Recently in Spouting Category
I was reading my friend Paul's comment on open plan cube farms and discussing it with another friend.
We felt that perhaps the division of the space into cubes and offices was reinforcing the feeling that cube occupants were "human capital". Certainly a large scale cube farm can have the feel of the stockyard about it (although many people will never have seen one due to the death of local markets).
The original usage of "capital" (orig. Latin capitalis "of the head") was as shorthand to refer to the amount of farm animals that were owned, since these were counted by the head (as in "heads of cattle").
I have never much cared for the various euphemisms for "employees" that have gained favour in recent times: "human resources", "human capital" etc. I'm sure they were introduced in an attempt to persuade stockholders and investors that employees were a good thing. But internally they end up dehumanising. What's wrong with "personnel" ? Presumably it doesn't allow the mental trick of considering all employees equivalent "resources" to be swapped around at will, rather than as persons with unique abilities, knowledge, attitudes and concerns ?
My friend then coined the term "Carbon Asset Unit", or CAU for short, to refer to cube occupants. It is, of course, pronounced "cow".
Oh come on now, how dumb do you think we are ? The cost of the ID card will be capped at £30 ?
Bollocks, the *price* might be capped at £30 but the cost will remain far higher, what with £10 *billion* of infrastructure to provide. Not even counting the inevitable doubling of the cost like every other government IT project. And of course this money just floats down from the money tree farm doesn't it.
This is just a shell game, the rest of the money will have to come from general taxation. So that's several £billions that could have gone to providing real security, or schools, or hospitals. Say No2ID.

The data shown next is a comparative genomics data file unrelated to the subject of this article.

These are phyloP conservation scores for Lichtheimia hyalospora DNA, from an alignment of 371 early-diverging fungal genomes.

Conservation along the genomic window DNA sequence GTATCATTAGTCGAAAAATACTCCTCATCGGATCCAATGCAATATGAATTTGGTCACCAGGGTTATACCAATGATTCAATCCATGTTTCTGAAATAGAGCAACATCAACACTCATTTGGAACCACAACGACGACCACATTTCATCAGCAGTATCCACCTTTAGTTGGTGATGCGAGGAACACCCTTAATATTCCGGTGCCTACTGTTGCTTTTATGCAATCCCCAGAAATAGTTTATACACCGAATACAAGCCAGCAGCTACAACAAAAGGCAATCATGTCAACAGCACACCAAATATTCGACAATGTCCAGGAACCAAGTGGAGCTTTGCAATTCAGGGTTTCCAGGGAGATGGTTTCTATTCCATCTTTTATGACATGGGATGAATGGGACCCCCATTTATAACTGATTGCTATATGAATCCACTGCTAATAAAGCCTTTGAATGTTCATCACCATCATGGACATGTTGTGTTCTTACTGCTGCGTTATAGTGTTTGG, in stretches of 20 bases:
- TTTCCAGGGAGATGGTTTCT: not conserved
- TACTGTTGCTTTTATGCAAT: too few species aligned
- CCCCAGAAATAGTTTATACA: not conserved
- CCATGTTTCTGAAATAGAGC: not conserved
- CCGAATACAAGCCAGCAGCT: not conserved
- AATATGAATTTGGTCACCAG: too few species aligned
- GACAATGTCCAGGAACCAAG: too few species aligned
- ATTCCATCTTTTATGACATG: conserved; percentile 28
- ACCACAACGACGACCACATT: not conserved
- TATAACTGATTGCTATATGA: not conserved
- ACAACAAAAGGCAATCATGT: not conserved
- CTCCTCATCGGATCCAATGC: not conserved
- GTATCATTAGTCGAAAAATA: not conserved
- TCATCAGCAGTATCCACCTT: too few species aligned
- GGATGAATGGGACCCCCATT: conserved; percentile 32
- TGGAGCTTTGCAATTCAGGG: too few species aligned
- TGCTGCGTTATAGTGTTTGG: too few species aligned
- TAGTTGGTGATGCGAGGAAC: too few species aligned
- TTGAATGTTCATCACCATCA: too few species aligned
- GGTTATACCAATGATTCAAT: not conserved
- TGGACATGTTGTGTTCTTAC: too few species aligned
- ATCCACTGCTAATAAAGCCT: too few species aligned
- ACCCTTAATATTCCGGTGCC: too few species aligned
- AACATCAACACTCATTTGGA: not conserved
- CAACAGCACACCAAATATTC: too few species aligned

I bought Tamzin a new camera (IXUS 700) because her Sureshot S45 was a bit too large to carry around. The Canon digitals' have a neat feature called "StitchAssist". This makes creating a multi-shot panorama easier by presenting a portion of the previous image in the viewfinder to simplify alignment.
I had honestly thought that my taste buds must be wearing out, since food just doesn't taste how I remember it tasting as a child. But growing the odd vegetable at home, combined with a recent trip to France has actually reinforced the truth - vegetables just don't taste like they used to.
And now a slew of programs on television are concentrating on this fact, and just how bad British food is. Tonight I watched the second part of the Dispatches "Supermarket Secrets" program, and finally we get the explanation: it's not exactly the supermarkets' fault, they attempt to maximise profit by determining what people will buy. The real cause : British consumers don't know how to buy food - going for looks over taste.
It's not clear why this has happened. It is possible that we have never cared much about food and it's taste, but the development of technology, intensive production and the centralising power of the supermarkets have taken this to the logical conclusion - tasteless, cosmetically perfect food, produced with the aid of high doses of pesticides and computerised sorting that wastes upto 30% of production.
So my recommendation is to set aside a small portion of your garden, or even the odd plant pot, and grow a handful of vegetables yourself. This way you will discover that they come in strange shapes and sizes,
but they all have far more taste. This carrot, freshly pulled, could be smelt from the other side of the room. Scrubbed clean, it can be eaten raw with the skin left on (since we grew it ourselves, we know that no chemicals were applied). Fantastic !
Re-educate your palate - and start to demand Real Food.
PS: What's a real pity is that large industry lobbying power may force France and other EU countries down the same path, all in the name of "efficiency".
After watching an episode of Channel 4's Pioneer House, it struck me that you'd have to be pretty optimistic to have been an early migrant to the New World. Even if news of the appalling survival statistics didn't make it back to the motherland, the migration would be a step into the complete unknown, starting with a terrifying ocean voyage. Even later migrations, whilst frequently fleeing abject poverty, would be based purely on the hope of a better life. That seems a pretty good definition of optimism to me.
So I wondered if this meant that the population of the US was seeded by overwhelmingly optimistic people, and this has led to a genetic bias in favour of optimism in the US ?